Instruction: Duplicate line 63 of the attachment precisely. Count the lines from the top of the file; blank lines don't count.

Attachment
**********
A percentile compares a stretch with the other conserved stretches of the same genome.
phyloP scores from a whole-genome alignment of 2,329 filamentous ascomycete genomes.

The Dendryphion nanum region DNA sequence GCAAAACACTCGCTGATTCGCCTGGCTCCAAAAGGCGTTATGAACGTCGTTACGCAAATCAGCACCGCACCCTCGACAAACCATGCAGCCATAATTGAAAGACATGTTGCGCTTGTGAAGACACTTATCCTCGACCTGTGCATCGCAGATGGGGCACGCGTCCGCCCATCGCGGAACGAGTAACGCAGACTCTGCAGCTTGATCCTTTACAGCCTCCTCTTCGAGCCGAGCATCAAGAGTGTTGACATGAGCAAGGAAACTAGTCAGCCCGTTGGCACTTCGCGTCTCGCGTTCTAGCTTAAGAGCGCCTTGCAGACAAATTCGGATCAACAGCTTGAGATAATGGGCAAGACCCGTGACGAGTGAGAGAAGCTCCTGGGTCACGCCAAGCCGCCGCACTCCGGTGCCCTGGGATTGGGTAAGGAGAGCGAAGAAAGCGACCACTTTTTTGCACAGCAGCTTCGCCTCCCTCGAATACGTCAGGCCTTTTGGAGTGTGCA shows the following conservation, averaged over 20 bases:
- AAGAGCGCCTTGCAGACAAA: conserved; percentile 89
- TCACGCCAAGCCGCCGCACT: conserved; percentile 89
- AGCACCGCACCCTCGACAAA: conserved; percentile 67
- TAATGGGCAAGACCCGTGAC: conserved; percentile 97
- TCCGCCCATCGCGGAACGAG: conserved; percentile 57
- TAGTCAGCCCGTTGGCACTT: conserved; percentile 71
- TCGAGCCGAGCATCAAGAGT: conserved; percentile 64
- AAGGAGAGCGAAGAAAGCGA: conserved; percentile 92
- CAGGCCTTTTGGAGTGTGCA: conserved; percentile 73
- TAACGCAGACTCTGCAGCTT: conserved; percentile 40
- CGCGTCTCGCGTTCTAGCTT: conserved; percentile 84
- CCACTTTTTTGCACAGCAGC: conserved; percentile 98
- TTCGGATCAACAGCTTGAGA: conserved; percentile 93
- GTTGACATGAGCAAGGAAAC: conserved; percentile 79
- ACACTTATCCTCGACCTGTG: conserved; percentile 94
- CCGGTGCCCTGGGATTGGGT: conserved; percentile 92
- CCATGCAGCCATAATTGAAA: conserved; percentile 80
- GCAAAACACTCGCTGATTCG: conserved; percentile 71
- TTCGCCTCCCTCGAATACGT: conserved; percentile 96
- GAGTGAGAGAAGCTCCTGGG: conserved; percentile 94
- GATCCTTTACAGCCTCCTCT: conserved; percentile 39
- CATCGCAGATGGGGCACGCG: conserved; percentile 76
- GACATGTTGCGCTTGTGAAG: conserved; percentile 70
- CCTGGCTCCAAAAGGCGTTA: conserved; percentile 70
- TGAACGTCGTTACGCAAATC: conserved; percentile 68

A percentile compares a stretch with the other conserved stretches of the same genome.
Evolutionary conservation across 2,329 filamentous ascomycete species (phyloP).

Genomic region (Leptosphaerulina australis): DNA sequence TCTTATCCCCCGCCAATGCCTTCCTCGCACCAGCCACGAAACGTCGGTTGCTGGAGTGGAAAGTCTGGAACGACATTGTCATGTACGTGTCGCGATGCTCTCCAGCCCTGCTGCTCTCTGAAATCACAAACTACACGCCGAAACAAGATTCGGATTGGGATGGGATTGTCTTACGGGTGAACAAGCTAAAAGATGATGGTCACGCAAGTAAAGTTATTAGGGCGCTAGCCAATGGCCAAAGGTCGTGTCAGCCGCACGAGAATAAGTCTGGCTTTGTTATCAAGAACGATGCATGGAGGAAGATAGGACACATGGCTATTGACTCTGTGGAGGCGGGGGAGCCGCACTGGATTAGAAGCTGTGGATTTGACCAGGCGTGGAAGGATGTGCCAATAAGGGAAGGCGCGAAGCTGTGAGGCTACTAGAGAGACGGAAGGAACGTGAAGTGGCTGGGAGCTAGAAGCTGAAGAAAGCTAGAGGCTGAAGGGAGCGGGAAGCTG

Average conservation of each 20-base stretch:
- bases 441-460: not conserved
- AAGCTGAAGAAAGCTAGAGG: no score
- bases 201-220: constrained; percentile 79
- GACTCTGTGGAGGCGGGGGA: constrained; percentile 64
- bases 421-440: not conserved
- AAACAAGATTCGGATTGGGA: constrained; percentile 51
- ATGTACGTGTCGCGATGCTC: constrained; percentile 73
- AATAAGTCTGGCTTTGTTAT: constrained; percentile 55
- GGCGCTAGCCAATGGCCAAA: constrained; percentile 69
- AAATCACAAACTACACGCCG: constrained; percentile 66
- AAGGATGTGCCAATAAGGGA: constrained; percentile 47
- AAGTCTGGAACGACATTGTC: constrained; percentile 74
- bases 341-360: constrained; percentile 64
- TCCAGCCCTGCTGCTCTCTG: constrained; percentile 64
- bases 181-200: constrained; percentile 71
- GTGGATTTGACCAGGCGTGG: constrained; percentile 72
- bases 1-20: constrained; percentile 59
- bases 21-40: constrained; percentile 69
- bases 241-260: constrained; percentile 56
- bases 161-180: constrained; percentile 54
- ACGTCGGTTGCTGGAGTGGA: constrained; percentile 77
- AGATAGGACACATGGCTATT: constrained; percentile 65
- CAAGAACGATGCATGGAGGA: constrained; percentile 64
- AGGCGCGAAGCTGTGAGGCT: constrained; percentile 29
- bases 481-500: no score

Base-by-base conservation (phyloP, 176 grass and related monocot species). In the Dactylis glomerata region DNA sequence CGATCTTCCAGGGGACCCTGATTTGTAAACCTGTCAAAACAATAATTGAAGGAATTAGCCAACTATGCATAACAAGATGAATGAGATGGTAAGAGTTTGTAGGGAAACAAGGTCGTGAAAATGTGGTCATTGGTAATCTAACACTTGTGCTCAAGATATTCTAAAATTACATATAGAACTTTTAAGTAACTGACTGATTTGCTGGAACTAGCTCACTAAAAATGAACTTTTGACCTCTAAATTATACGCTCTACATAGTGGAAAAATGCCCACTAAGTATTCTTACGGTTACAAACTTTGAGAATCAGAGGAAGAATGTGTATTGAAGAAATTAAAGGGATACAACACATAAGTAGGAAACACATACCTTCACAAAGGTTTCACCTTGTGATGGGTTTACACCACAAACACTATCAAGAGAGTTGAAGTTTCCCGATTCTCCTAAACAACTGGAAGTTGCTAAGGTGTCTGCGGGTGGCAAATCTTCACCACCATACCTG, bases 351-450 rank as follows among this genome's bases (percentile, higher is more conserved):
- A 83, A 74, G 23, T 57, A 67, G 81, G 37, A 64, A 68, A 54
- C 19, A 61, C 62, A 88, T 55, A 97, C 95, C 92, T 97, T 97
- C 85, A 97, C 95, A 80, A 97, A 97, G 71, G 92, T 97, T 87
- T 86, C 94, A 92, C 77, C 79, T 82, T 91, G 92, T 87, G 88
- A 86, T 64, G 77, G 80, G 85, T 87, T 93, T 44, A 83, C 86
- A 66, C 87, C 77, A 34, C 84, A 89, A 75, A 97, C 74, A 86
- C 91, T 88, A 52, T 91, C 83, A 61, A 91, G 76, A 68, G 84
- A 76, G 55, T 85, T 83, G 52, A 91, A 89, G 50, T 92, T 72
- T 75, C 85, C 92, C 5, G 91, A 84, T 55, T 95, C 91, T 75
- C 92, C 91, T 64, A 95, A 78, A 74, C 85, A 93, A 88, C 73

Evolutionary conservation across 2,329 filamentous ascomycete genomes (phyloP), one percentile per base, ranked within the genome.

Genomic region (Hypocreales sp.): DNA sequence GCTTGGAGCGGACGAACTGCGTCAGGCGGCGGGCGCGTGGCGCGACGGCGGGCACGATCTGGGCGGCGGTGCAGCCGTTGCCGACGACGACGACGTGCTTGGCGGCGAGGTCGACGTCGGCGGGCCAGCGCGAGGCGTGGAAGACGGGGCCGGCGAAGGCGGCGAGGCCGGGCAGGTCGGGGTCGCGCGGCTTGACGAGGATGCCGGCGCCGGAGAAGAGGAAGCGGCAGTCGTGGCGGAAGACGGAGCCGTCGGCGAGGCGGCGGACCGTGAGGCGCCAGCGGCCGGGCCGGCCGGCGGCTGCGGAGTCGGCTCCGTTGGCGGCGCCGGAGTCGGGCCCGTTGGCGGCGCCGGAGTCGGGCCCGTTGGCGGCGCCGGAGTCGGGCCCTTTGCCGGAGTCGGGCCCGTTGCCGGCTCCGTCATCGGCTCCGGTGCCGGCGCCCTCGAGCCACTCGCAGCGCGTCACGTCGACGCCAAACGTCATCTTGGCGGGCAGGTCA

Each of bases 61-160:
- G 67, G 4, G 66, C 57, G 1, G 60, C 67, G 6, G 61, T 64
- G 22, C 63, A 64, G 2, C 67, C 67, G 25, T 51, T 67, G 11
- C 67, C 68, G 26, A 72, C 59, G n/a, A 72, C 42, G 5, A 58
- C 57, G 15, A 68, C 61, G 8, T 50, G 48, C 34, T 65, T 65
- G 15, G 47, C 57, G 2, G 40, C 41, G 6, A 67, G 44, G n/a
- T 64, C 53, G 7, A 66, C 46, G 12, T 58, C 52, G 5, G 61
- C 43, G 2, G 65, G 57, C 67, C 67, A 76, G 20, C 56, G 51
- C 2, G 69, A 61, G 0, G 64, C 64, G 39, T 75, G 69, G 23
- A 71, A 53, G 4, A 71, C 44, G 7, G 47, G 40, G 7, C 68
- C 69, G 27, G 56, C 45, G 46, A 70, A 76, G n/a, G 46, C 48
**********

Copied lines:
- A 86, T 64, G 77, G 80, G 85, T 87, T 93, T 44, A 83, C 86